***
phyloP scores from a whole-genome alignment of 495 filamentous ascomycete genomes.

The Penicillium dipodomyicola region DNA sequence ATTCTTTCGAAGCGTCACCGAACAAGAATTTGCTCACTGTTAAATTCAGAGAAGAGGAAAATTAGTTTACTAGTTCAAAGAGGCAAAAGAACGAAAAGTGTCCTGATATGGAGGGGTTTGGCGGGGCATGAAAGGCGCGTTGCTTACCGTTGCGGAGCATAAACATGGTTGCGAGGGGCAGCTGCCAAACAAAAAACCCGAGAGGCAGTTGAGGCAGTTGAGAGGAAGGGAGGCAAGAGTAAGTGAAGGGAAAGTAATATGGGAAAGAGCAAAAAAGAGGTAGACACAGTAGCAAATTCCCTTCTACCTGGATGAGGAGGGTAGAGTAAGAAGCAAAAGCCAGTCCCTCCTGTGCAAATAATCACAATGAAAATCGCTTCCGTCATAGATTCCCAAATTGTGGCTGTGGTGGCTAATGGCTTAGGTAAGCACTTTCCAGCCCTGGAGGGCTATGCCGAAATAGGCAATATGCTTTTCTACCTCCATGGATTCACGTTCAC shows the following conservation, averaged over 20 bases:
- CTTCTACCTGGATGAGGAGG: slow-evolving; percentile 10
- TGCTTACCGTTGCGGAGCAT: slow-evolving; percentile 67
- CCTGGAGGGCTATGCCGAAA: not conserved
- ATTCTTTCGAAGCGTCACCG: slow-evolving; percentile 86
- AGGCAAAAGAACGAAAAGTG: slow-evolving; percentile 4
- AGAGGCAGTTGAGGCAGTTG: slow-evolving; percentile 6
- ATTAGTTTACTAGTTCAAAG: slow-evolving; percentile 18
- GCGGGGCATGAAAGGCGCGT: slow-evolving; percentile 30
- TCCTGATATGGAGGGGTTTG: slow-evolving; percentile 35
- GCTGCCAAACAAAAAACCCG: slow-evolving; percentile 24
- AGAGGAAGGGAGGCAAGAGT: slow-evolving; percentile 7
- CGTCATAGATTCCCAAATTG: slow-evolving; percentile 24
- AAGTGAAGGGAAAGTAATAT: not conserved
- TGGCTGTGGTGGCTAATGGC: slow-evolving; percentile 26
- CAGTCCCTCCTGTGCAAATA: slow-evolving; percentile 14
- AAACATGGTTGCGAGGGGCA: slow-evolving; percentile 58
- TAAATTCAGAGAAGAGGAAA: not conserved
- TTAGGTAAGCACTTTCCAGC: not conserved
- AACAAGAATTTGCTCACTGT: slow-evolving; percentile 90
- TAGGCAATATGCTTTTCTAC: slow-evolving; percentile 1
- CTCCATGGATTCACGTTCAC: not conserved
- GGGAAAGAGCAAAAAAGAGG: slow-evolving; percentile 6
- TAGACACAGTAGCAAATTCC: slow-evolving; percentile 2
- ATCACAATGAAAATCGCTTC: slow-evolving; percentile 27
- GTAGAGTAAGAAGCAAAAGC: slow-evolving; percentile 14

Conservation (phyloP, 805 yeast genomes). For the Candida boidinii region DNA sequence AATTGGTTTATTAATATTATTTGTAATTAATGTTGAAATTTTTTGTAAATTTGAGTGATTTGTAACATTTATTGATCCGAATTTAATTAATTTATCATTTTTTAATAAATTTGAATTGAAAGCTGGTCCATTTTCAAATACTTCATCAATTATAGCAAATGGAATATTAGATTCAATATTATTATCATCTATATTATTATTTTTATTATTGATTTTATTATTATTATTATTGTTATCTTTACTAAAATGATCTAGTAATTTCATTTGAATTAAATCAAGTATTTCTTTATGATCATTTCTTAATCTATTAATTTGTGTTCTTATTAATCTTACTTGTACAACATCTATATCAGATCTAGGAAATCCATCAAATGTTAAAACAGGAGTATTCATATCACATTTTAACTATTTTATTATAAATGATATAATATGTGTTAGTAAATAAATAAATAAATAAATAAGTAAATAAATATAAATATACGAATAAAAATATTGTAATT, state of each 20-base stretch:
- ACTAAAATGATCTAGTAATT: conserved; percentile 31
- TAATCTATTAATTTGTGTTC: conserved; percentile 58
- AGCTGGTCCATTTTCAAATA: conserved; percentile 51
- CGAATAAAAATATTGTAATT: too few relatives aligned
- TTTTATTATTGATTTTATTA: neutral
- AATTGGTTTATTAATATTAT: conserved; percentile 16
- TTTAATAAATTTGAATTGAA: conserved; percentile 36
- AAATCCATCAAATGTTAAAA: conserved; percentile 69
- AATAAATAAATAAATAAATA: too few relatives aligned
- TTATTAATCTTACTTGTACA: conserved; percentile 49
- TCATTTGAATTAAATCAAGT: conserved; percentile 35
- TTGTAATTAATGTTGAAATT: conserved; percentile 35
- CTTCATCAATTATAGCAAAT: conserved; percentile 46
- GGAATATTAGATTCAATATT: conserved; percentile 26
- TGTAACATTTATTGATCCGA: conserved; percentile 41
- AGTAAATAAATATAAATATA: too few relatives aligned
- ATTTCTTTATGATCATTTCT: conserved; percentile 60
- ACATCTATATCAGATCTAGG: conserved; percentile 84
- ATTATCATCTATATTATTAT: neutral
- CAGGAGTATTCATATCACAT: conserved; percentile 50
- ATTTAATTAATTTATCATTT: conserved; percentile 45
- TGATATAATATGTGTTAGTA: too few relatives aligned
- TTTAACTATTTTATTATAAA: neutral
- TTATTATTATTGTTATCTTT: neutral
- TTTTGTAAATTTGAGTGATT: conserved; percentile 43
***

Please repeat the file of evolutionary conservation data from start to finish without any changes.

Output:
phyloP scores from a whole-genome alignment of 495 filamentous ascomycete genomes.

The Penicillium dipodomyicola region DNA sequence ATTCTTTCGAAGCGTCACCGAACAAGAATTTGCTCACTGTTAAATTCAGAGAAGAGGAAAATTAGTTTACTAGTTCAAAGAGGCAAAAGAACGAAAAGTGTCCTGATATGGAGGGGTTTGGCGGGGCATGAAAGGCGCGTTGCTTACCGTTGCGGAGCATAAACATGGTTGCGAGGGGCAGCTGCCAAACAAAAAACCCGAGAGGCAGTTGAGGCAGTTGAGAGGAAGGGAGGCAAGAGTAAGTGAAGGGAAAGTAATATGGGAAAGAGCAAAAAAGAGGTAGACACAGTAGCAAATTCCCTTCTACCTGGATGAGGAGGGTAGAGTAAGAAGCAAAAGCCAGTCCCTCCTGTGCAAATAATCACAATGAAAATCGCTTCCGTCATAGATTCCCAAATTGTGGCTGTGGTGGCTAATGGCTTAGGTAAGCACTTTCCAGCCCTGGAGGGCTATGCCGAAATAGGCAATATGCTTTTCTACCTCCATGGATTCACGTTCAC shows the following conservation, averaged over 20 bases:
- CTTCTACCTGGATGAGGAGG: slow-evolving; percentile 10
- TGCTTACCGTTGCGGAGCAT: slow-evolving; percentile 67
- CCTGGAGGGCTATGCCGAAA: not conserved
- ATTCTTTCGAAGCGTCACCG: slow-evolving; percentile 86
- AGGCAAAAGAACGAAAAGTG: slow-evolving; percentile 4
- AGAGGCAGTTGAGGCAGTTG: slow-evolving; percentile 6
- ATTAGTTTACTAGTTCAAAG: slow-evolving; percentile 18
- GCGGGGCATGAAAGGCGCGT: slow-evolving; percentile 30
- TCCTGATATGGAGGGGTTTG: slow-evolving; percentile 35
- GCTGCCAAACAAAAAACCCG: slow-evolving; percentile 24
- AGAGGAAGGGAGGCAAGAGT: slow-evolving; percentile 7
- CGTCATAGATTCCCAAATTG: slow-evolving; percentile 24
- AAGTGAAGGGAAAGTAATAT: not conserved
- TGGCTGTGGTGGCTAATGGC: slow-evolving; percentile 26
- CAGTCCCTCCTGTGCAAATA: slow-evolving; percentile 14
- AAACATGGTTGCGAGGGGCA: slow-evolving; percentile 58
- TAAATTCAGAGAAGAGGAAA: not conserved
- TTAGGTAAGCACTTTCCAGC: not conserved
- AACAAGAATTTGCTCACTGT: slow-evolving; percentile 90
- TAGGCAATATGCTTTTCTAC: slow-evolving; percentile 1
- CTCCATGGATTCACGTTCAC: not conserved
- GGGAAAGAGCAAAAAAGAGG: slow-evolving; percentile 6
- TAGACACAGTAGCAAATTCC: slow-evolving; percentile 2
- ATCACAATGAAAATCGCTTC: slow-evolving; percentile 27
- GTAGAGTAAGAAGCAAAAGC: slow-evolving; percentile 14

Conservation (phyloP, 805 yeast genomes). For the Candida boidinii region DNA sequence AATTGGTTTATTAATATTATTTGTAATTAATGTTGAAATTTTTTGTAAATTTGAGTGATTTGTAACATTTATTGATCCGAATTTAATTAATTTATCATTTTTTAATAAATTTGAATTGAAAGCTGGTCCATTTTCAAATACTTCATCAATTATAGCAAATGGAATATTAGATTCAATATTATTATCATCTATATTATTATTTTTATTATTGATTTTATTATTATTATTATTGTTATCTTTACTAAAATGATCTAGTAATTTCATTTGAATTAAATCAAGTATTTCTTTATGATCATTTCTTAATCTATTAATTTGTGTTCTTATTAATCTTACTTGTACAACATCTATATCAGATCTAGGAAATCCATCAAATGTTAAAACAGGAGTATTCATATCACATTTTAACTATTTTATTATAAATGATATAATATGTGTTAGTAAATAAATAAATAAATAAATAAGTAAATAAATATAAATATACGAATAAAAATATTGTAATT, state of each 20-base stretch:
- ACTAAAATGATCTAGTAATT: conserved; percentile 31
- TAATCTATTAATTTGTGTTC: conserved; percentile 58
- AGCTGGTCCATTTTCAAATA: conserved; percentile 51
- CGAATAAAAATATTGTAATT: too few relatives aligned
- TTTTATTATTGATTTTATTA: neutral
- AATTGGTTTATTAATATTAT: conserved; percentile 16
- TTTAATAAATTTGAATTGAA: conserved; percentile 36
- AAATCCATCAAATGTTAAAA: conserved; percentile 69
- AATAAATAAATAAATAAATA: too few relatives aligned
- TTATTAATCTTACTTGTACA: conserved; percentile 49
- TCATTTGAATTAAATCAAGT: conserved; percentile 35
- TTGTAATTAATGTTGAAATT: conserved; percentile 35
- CTTCATCAATTATAGCAAAT: conserved; percentile 46
- GGAATATTAGATTCAATATT: conserved; percentile 26
- TGTAACATTTATTGATCCGA: conserved; percentile 41
- AGTAAATAAATATAAATATA: too few relatives aligned
- ATTTCTTTATGATCATTTCT: conserved; percentile 60
- ACATCTATATCAGATCTAGG: conserved; percentile 84
- ATTATCATCTATATTATTAT: neutral
- CAGGAGTATTCATATCACAT: conserved; percentile 50
- ATTTAATTAATTTATCATTT: conserved; percentile 45
- TGATATAATATGTGTTAGTA: too few relatives aligned
- TTTAACTATTTTATTATAAA: neutral
- TTATTATTATTGTTATCTTT: neutral
- TTTTGTAAATTTGAGTGATT: conserved; percentile 43